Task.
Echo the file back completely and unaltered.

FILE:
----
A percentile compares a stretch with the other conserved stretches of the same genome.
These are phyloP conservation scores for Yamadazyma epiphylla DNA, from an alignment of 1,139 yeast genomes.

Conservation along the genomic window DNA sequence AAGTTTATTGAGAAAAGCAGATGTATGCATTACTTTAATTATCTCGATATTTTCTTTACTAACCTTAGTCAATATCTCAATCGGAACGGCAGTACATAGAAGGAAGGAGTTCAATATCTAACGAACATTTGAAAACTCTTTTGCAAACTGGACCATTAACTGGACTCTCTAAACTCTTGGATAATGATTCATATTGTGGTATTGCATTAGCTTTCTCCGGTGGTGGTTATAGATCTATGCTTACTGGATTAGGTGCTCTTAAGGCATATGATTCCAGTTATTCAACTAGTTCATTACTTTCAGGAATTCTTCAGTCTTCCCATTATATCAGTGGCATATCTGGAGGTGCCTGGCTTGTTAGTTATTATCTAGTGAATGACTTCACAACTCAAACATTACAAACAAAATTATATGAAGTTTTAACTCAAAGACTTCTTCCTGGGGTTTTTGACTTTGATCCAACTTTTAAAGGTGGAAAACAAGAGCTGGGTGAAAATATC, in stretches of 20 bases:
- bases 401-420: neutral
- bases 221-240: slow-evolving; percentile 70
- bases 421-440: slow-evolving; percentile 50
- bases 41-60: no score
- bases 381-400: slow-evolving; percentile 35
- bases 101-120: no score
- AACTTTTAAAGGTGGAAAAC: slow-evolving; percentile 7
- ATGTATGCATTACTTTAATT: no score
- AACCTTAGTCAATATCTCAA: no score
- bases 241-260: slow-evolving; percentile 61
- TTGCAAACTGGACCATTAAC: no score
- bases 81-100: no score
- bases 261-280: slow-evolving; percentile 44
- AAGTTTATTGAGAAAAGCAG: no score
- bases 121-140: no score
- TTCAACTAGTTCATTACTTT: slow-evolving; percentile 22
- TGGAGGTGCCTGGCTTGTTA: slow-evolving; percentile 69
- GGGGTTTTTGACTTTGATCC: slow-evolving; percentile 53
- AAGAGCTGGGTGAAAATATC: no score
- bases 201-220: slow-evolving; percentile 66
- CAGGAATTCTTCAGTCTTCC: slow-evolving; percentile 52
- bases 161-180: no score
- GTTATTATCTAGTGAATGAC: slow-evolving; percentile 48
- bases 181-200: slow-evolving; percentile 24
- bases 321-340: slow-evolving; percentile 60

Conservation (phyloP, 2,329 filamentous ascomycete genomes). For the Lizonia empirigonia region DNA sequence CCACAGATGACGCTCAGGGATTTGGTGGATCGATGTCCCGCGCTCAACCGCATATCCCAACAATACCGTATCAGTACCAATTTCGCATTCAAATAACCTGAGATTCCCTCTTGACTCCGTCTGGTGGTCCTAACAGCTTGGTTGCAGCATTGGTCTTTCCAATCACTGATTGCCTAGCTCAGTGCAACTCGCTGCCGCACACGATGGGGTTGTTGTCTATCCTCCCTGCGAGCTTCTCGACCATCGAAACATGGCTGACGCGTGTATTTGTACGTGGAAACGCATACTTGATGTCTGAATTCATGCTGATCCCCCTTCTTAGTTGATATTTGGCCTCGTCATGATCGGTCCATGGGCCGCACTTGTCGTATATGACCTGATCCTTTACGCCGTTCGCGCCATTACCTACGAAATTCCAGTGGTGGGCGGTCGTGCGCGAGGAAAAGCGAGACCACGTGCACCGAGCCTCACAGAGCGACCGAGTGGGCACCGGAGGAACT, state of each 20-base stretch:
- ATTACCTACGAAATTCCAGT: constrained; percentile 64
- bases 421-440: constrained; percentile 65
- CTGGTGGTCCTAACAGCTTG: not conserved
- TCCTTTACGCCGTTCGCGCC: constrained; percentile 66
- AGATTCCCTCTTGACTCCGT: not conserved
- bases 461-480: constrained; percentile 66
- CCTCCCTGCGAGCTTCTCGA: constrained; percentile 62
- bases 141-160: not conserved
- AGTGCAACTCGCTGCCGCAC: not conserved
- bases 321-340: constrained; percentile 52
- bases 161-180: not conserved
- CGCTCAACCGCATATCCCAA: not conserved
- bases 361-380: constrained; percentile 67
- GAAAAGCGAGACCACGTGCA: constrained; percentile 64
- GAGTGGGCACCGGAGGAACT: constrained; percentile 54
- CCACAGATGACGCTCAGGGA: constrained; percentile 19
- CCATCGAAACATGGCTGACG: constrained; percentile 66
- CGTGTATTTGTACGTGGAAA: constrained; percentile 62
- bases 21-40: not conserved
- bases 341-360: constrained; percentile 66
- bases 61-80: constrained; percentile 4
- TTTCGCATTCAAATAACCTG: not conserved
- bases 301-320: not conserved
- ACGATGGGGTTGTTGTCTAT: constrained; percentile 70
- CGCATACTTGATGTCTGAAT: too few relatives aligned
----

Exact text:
A percentile compares a stretch with the other conserved stretches of the same genome.
These are phyloP conservation scores for Yamadazyma epiphylla DNA, from an alignment of 1,139 yeast genomes.

Conservation along the genomic window DNA sequence AAGTTTATTGAGAAAAGCAGATGTATGCATTACTTTAATTATCTCGATATTTTCTTTACTAACCTTAGTCAATATCTCAATCGGAACGGCAGTACATAGAAGGAAGGAGTTCAATATCTAACGAACATTTGAAAACTCTTTTGCAAACTGGACCATTAACTGGACTCTCTAAACTCTTGGATAATGATTCATATTGTGGTATTGCATTAGCTTTCTCCGGTGGTGGTTATAGATCTATGCTTACTGGATTAGGTGCTCTTAAGGCATATGATTCCAGTTATTCAACTAGTTCATTACTTTCAGGAATTCTTCAGTCTTCCCATTATATCAGTGGCATATCTGGAGGTGCCTGGCTTGTTAGTTATTATCTAGTGAATGACTTCACAACTCAAACATTACAAACAAAATTATATGAAGTTTTAACTCAAAGACTTCTTCCTGGGGTTTTTGACTTTGATCCAACTTTTAAAGGTGGAAAACAAGAGCTGGGTGAAAATATC, in stretches of 20 bases:
- bases 401-420: neutral
- bases 221-240: slow-evolving; percentile 70
- bases 421-440: slow-evolving; percentile 50
- bases 41-60: no score
- bases 381-400: slow-evolving; percentile 35
- bases 101-120: no score
- AACTTTTAAAGGTGGAAAAC: slow-evolving; percentile 7
- ATGTATGCATTACTTTAATT: no score
- AACCTTAGTCAATATCTCAA: no score
- bases 241-260: slow-evolving; percentile 61
- TTGCAAACTGGACCATTAAC: no score
- bases 81-100: no score
- bases 261-280: slow-evolving; percentile 44
- AAGTTTATTGAGAAAAGCAG: no score
- bases 121-140: no score
- TTCAACTAGTTCATTACTTT: slow-evolving; percentile 22
- TGGAGGTGCCTGGCTTGTTA: slow-evolving; percentile 69
- GGGGTTTTTGACTTTGATCC: slow-evolving; percentile 53
- AAGAGCTGGGTGAAAATATC: no score
- bases 201-220: slow-evolving; percentile 66
- CAGGAATTCTTCAGTCTTCC: slow-evolving; percentile 52
- bases 161-180: no score
- GTTATTATCTAGTGAATGAC: slow-evolving; percentile 48
- bases 181-200: slow-evolving; percentile 24
- bases 321-340: slow-evolving; percentile 60

Conservation (phyloP, 2,329 filamentous ascomycete genomes). For the Lizonia empirigonia region DNA sequence CCACAGATGACGCTCAGGGATTTGGTGGATCGATGTCCCGCGCTCAACCGCATATCCCAACAATACCGTATCAGTACCAATTTCGCATTCAAATAACCTGAGATTCCCTCTTGACTCCGTCTGGTGGTCCTAACAGCTTGGTTGCAGCATTGGTCTTTCCAATCACTGATTGCCTAGCTCAGTGCAACTCGCTGCCGCACACGATGGGGTTGTTGTCTATCCTCCCTGCGAGCTTCTCGACCATCGAAACATGGCTGACGCGTGTATTTGTACGTGGAAACGCATACTTGATGTCTGAATTCATGCTGATCCCCCTTCTTAGTTGATATTTGGCCTCGTCATGATCGGTCCATGGGCCGCACTTGTCGTATATGACCTGATCCTTTACGCCGTTCGCGCCATTACCTACGAAATTCCAGTGGTGGGCGGTCGTGCGCGAGGAAAAGCGAGACCACGTGCACCGAGCCTCACAGAGCGACCGAGTGGGCACCGGAGGAACT, state of each 20-base stretch:
- ATTACCTACGAAATTCCAGT: constrained; percentile 64
- bases 421-440: constrained; percentile 65
- CTGGTGGTCCTAACAGCTTG: not conserved
- TCCTTTACGCCGTTCGCGCC: constrained; percentile 66
- AGATTCCCTCTTGACTCCGT: not conserved
- bases 461-480: constrained; percentile 66
- CCTCCCTGCGAGCTTCTCGA: constrained; percentile 62
- bases 141-160: not conserved
- AGTGCAACTCGCTGCCGCAC: not conserved
- bases 321-340: constrained; percentile 52
- bases 161-180: not conserved
- CGCTCAACCGCATATCCCAA: not conserved
- bases 361-380: constrained; percentile 67
- GAAAAGCGAGACCACGTGCA: constrained; percentile 64
- GAGTGGGCACCGGAGGAACT: constrained; percentile 54
- CCACAGATGACGCTCAGGGA: constrained; percentile 19
- CCATCGAAACATGGCTGACG: constrained; percentile 66
- CGTGTATTTGTACGTGGAAA: constrained; percentile 62
- bases 21-40: not conserved
- bases 341-360: constrained; percentile 66
- bases 61-80: constrained; percentile 4
- TTTCGCATTCAAATAACCTG: not conserved
- bases 301-320: not conserved
- ACGATGGGGTTGTTGTCTAT: constrained; percentile 70
- CGCATACTTGATGTCTGAAT: too few relatives aligned